a general purpose framework first and then, if not rejected, worry
    about what code goes into it?

    > I expect people will have varying opinions on the use of
    > $ in the property names.


    Are the names machine generated? If not, disregarding the specified
    convention for the use of $ symbols in identifiers is not a good idea.
    Professional programmers would never knowingly do that, and repeating
    the mistakes of armatures, no matter how widespread, is no
    justification.

    > I did it for several reasons: 'interface' is reserved,
    > I didn't want to step on 'constructor', and a 'prototype'
    > property on a non-function might be confusing.


    How hard were you trying if you did not see obvious alternatives?

    > Gadget is a usage example to make it easier to follow what I'm doing.
    >
    > var Gadget = createConstructor({

    <snip>
    > }();


    You have not said what this is supposed to be for; what it is intended
    to achieve or which problems it is intended to solve.
    Henry, Aug 13, 2008
    #3
  4. carton

    carton Guest

    On Aug 13, 1:09 pm, Henry <> wrote:
    >
    > Wouldn't it seem more sensible to determine the practicality/value of
    > a general purpose framework first and then, if not rejected, worry
    > about what code goes into it?


    If you want to start that discussion then I'm interested in your
    opinion.

    > Are the names machine generated? If not, disregarding the specified
    > convention for the use of $ symbols in identifiers is not a good idea.
    > Professional programmers would never knowingly do that, and repeating
    > the mistakes of armatures, no matter how widespread, is no
    > justification.
    >


    If it is so important then I can change it. No need to be so
    aggressive. Opinions such as this are why I'm posting this in the
    first place.


    >
    > You have not said what this is supposed to be for; what it is intended
    > to achieve or which problems it is intended to solve.


    It is a helper function for creating a constructor that allows the
    specification of a restricted public interface.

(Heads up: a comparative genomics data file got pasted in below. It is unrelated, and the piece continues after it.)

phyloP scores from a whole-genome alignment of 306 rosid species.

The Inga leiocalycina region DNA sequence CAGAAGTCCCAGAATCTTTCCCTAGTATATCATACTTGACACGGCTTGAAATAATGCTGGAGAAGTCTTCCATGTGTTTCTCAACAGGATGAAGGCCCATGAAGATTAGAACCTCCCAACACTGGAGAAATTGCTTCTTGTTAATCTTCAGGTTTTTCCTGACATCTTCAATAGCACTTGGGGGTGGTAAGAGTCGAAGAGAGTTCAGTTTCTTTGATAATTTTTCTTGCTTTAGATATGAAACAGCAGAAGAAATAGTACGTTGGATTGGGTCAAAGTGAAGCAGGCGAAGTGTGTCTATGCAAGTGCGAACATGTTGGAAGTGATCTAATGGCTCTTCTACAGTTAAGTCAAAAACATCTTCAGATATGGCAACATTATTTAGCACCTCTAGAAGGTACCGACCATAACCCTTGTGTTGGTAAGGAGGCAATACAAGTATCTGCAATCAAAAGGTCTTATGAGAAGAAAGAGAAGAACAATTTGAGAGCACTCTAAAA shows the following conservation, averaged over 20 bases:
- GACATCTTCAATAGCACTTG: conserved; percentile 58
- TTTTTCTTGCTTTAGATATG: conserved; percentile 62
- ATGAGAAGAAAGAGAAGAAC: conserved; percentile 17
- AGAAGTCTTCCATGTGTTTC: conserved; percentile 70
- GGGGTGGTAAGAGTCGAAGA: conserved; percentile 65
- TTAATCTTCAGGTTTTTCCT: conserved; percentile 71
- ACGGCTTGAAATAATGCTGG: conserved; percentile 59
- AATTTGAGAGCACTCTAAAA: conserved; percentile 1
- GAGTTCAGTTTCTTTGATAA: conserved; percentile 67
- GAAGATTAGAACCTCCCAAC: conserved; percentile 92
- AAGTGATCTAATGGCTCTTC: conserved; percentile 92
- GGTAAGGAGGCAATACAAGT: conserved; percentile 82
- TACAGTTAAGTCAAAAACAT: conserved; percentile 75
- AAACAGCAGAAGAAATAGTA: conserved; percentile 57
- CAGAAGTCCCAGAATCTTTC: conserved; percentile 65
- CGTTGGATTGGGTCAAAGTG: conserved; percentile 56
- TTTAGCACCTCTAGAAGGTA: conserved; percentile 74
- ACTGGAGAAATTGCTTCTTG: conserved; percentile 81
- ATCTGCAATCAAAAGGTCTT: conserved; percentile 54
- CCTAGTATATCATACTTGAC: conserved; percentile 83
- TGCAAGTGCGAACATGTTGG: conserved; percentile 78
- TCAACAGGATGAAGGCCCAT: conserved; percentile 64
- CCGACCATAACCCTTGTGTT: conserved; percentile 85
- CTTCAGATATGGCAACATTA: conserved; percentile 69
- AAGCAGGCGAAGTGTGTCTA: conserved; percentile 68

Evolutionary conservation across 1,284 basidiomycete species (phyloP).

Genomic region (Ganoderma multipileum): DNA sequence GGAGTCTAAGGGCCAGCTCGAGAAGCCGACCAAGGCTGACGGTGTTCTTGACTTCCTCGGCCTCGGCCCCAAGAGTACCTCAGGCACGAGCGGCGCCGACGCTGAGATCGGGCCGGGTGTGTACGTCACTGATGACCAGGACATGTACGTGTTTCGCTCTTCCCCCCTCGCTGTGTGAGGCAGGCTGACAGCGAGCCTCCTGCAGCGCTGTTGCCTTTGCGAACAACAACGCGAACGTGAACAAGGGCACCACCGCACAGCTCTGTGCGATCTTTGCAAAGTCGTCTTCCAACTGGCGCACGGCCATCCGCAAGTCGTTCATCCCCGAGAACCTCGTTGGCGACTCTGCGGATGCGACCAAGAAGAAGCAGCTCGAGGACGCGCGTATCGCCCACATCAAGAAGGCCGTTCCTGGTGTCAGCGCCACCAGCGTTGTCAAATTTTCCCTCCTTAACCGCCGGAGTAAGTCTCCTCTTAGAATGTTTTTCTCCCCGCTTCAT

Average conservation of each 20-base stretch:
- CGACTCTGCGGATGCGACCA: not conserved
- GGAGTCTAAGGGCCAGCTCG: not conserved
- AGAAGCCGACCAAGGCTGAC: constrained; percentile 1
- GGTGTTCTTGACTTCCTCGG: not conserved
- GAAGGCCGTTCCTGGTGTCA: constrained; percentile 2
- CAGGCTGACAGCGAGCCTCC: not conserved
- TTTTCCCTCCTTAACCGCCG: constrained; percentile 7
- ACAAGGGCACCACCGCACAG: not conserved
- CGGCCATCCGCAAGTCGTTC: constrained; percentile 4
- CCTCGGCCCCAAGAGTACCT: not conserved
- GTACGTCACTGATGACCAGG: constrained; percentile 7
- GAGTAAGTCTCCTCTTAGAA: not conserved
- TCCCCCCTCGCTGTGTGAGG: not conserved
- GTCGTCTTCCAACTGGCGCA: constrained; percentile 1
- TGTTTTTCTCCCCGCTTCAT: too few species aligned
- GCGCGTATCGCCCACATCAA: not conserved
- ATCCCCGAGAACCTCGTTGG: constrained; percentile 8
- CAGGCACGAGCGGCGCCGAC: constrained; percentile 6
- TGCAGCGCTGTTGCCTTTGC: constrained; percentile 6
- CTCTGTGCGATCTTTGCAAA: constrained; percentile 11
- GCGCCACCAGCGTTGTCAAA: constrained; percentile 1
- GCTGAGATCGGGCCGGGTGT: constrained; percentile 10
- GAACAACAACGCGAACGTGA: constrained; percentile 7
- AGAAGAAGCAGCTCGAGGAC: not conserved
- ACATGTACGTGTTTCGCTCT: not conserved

carton, Aug 13, 2008
    #4
  5. carton <> writes:

    > On Aug 13, 1:09 pm, Henry <> wrote:
    >> Are the names machine generated? If not, disregarding the specified
    >> convention for the use of $ symbols in identifiers is not a good idea.
    >> Professional programmers would never knowingly do that, and repeating
    >> the mistakes of armatures, no matter how widespread, is no
    >> justification.
    >>

    >
    > If it is so important then I can change it. No need to be so
    > aggressive. Opinions such as this are why I'm posting this in the
    > first place.


    Opinions on $ are strong in part because it isn't just a convention,
    it's part of the spec, ecma-262 section 7.6:

    "This standard specifies one departure from the grammar given in the
    Unicode standard: The dollar sign ($) and the underscore (_) are
    permitted anywhere in an identifier. The dollar sign is intended for
    use only in mechanically generated code."


    >> You have not said what this is supposed to be for; what it is intended
    >> to achieve or which problems it is intended to solve.

    >
    > It is a helper function for creating a constructor that allows the
    > specification of a restricted public interface.


    Personally, I'm wary of attempts at creating enforced private
    interfaces, mostly because they seem to serve no purpose, but also
    because the only way to do that in currently widespread ES
    implementations is to use closures, which seems like overkill.

    The situation is more or less the same in Perl, which I happen to know
    very well, and I've never seen much use for enforced private
    properties/methods there either.

    --
    Joost Diepenmaat | blog: http://joost.zeekat.nl/ | work: http://zeekat.nl/
    Joost Diepenmaat, Aug 13, 2008
    #5
  6. carton

    carton Guest

    On Aug 13, 2:13 pm, Joost Diepenmaat <> wrote:
    >
    > Opinions on $ are strong in part because it isn't just a convention,